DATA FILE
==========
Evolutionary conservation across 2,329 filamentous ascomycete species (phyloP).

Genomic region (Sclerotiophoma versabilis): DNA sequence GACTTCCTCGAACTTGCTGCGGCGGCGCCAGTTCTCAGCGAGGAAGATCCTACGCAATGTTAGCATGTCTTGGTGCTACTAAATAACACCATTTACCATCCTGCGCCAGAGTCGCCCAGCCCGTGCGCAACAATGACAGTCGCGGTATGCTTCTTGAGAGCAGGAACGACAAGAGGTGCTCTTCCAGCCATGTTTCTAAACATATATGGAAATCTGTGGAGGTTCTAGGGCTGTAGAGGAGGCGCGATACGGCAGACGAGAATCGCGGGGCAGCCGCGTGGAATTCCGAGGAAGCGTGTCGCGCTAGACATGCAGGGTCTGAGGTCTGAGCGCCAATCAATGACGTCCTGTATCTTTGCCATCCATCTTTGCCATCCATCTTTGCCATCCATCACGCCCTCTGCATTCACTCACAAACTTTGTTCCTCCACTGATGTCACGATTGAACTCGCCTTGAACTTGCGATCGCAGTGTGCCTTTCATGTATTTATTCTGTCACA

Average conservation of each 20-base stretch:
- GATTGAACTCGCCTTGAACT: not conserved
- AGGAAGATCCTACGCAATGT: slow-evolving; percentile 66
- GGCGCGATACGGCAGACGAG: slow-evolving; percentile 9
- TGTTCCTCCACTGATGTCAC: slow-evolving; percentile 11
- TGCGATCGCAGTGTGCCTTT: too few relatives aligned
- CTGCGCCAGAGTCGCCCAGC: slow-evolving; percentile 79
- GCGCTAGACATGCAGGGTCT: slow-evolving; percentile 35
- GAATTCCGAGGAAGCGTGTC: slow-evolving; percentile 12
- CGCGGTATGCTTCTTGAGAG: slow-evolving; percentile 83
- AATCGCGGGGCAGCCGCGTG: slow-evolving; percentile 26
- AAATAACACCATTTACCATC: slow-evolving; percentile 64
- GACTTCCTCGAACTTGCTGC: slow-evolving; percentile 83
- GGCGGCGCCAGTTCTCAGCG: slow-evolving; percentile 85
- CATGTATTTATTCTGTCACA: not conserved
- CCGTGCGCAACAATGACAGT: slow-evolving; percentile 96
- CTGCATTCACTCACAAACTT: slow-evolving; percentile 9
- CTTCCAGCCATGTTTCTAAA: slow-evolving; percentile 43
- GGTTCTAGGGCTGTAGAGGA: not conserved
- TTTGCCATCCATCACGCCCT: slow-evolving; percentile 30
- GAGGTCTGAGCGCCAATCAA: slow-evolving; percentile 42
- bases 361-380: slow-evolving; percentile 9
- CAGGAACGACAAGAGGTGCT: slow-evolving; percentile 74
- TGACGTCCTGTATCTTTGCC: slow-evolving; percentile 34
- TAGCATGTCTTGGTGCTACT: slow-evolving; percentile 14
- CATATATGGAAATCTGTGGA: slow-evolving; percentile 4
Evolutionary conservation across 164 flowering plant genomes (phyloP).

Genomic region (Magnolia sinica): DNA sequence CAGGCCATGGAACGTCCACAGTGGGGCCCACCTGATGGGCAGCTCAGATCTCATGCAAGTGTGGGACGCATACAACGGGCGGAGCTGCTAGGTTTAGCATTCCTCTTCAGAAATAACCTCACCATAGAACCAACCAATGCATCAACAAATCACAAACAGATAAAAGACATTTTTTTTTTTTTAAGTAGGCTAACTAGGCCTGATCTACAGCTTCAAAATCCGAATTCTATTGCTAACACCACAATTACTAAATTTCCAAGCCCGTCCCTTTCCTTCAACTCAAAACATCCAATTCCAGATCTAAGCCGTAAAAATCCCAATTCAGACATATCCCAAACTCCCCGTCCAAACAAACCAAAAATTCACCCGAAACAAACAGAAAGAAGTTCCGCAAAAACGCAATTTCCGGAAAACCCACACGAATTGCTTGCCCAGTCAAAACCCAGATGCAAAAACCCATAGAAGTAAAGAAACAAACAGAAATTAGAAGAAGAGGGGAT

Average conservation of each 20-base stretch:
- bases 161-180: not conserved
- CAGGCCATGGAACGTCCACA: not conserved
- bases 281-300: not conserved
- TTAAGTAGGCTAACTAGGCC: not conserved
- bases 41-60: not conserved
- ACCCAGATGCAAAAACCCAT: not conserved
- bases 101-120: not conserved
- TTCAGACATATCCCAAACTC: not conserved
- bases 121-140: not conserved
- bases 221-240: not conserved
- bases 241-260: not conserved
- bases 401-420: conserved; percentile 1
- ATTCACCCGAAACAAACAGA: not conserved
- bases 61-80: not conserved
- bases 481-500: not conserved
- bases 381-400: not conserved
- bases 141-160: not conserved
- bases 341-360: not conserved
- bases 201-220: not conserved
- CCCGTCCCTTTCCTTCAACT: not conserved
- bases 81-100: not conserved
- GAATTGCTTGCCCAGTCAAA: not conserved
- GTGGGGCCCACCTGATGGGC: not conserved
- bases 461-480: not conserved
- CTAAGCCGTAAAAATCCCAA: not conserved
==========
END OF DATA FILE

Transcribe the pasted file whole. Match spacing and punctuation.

Evolutionary conservation across 2,329 filamentous ascomycete species (phyloP).

Genomic region (Sclerotiophoma versabilis): DNA sequence GACTTCCTCGAACTTGCTGCGGCGGCGCCAGTTCTCAGCGAGGAAGATCCTACGCAATGTTAGCATGTCTTGGTGCTACTAAATAACACCATTTACCATCCTGCGCCAGAGTCGCCCAGCCCGTGCGCAACAATGACAGTCGCGGTATGCTTCTTGAGAGCAGGAACGACAAGAGGTGCTCTTCCAGCCATGTTTCTAAACATATATGGAAATCTGTGGAGGTTCTAGGGCTGTAGAGGAGGCGCGATACGGCAGACGAGAATCGCGGGGCAGCCGCGTGGAATTCCGAGGAAGCGTGTCGCGCTAGACATGCAGGGTCTGAGGTCTGAGCGCCAATCAATGACGTCCTGTATCTTTGCCATCCATCTTTGCCATCCATCTTTGCCATCCATCACGCCCTCTGCATTCACTCACAAACTTTGTTCCTCCACTGATGTCACGATTGAACTCGCCTTGAACTTGCGATCGCAGTGTGCCTTTCATGTATTTATTCTGTCACA

Average conservation of each 20-base stretch:
- GATTGAACTCGCCTTGAACT: not conserved
- AGGAAGATCCTACGCAATGT: slow-evolving; percentile 66
- GGCGCGATACGGCAGACGAG: slow-evolving; percentile 9
- TGTTCCTCCACTGATGTCAC: slow-evolving; percentile 11
- TGCGATCGCAGTGTGCCTTT: too few relatives aligned
- CTGCGCCAGAGTCGCCCAGC: slow-evolving; percentile 79
- GCGCTAGACATGCAGGGTCT: slow-evolving; percentile 35
- GAATTCCGAGGAAGCGTGTC: slow-evolving; percentile 12
- CGCGGTATGCTTCTTGAGAG: slow-evolving; percentile 83
- AATCGCGGGGCAGCCGCGTG: slow-evolving; percentile 26
- AAATAACACCATTTACCATC: slow-evolving; percentile 64
- GACTTCCTCGAACTTGCTGC: slow-evolving; percentile 83
- GGCGGCGCCAGTTCTCAGCG: slow-evolving; percentile 85
- CATGTATTTATTCTGTCACA: not conserved
- CCGTGCGCAACAATGACAGT: slow-evolving; percentile 96
- CTGCATTCACTCACAAACTT: slow-evolving; percentile 9
- CTTCCAGCCATGTTTCTAAA: slow-evolving; percentile 43
- GGTTCTAGGGCTGTAGAGGA: not conserved
- TTTGCCATCCATCACGCCCT: slow-evolving; percentile 30
- GAGGTCTGAGCGCCAATCAA: slow-evolving; percentile 42
- bases 361-380: slow-evolving; percentile 9
- CAGGAACGACAAGAGGTGCT: slow-evolving; percentile 74
- TGACGTCCTGTATCTTTGCC: slow-evolving; percentile 34
- TAGCATGTCTTGGTGCTACT: slow-evolving; percentile 14
- CATATATGGAAATCTGTGGA: slow-evolving; percentile 4
Evolutionary conservation across 164 flowering plant genomes (phyloP).

Genomic region (Magnolia sinica): DNA sequence CAGGCCATGGAACGTCCACAGTGGGGCCCACCTGATGGGCAGCTCAGATCTCATGCAAGTGTGGGACGCATACAACGGGCGGAGCTGCTAGGTTTAGCATTCCTCTTCAGAAATAACCTCACCATAGAACCAACCAATGCATCAACAAATCACAAACAGATAAAAGACATTTTTTTTTTTTTAAGTAGGCTAACTAGGCCTGATCTACAGCTTCAAAATCCGAATTCTATTGCTAACACCACAATTACTAAATTTCCAAGCCCGTCCCTTTCCTTCAACTCAAAACATCCAATTCCAGATCTAAGCCGTAAAAATCCCAATTCAGACATATCCCAAACTCCCCGTCCAAACAAACCAAAAATTCACCCGAAACAAACAGAAAGAAGTTCCGCAAAAACGCAATTTCCGGAAAACCCACACGAATTGCTTGCCCAGTCAAAACCCAGATGCAAAAACCCATAGAAGTAAAGAAACAAACAGAAATTAGAAGAAGAGGGGAT

Average conservation of each 20-base stretch:
- bases 161-180: not conserved
- CAGGCCATGGAACGTCCACA: not conserved
- bases 281-300: not conserved
- TTAAGTAGGCTAACTAGGCC: not conserved
- bases 41-60: not conserved
- ACCCAGATGCAAAAACCCAT: not conserved
- bases 101-120: not conserved
- TTCAGACATATCCCAAACTC: not conserved
- bases 121-140: not conserved
- bases 221-240: not conserved
- bases 241-260: not conserved
- bases 401-420: conserved; percentile 1
- ATTCACCCGAAACAAACAGA: not conserved
- bases 61-80: not conserved
- bases 481-500: not conserved
- bases 381-400: not conserved
- bases 141-160: not conserved
- bases 341-360: not conserved
- bases 201-220: not conserved
- CCCGTCCCTTTCCTTCAACT: not conserved
- bases 81-100: not conserved
- GAATTGCTTGCCCAGTCAAA: not conserved
- GTGGGGCCCACCTGATGGGC: not conserved
- bases 461-480: not conserved
- CTAAGCCGTAAAAATCCCAA: not conserved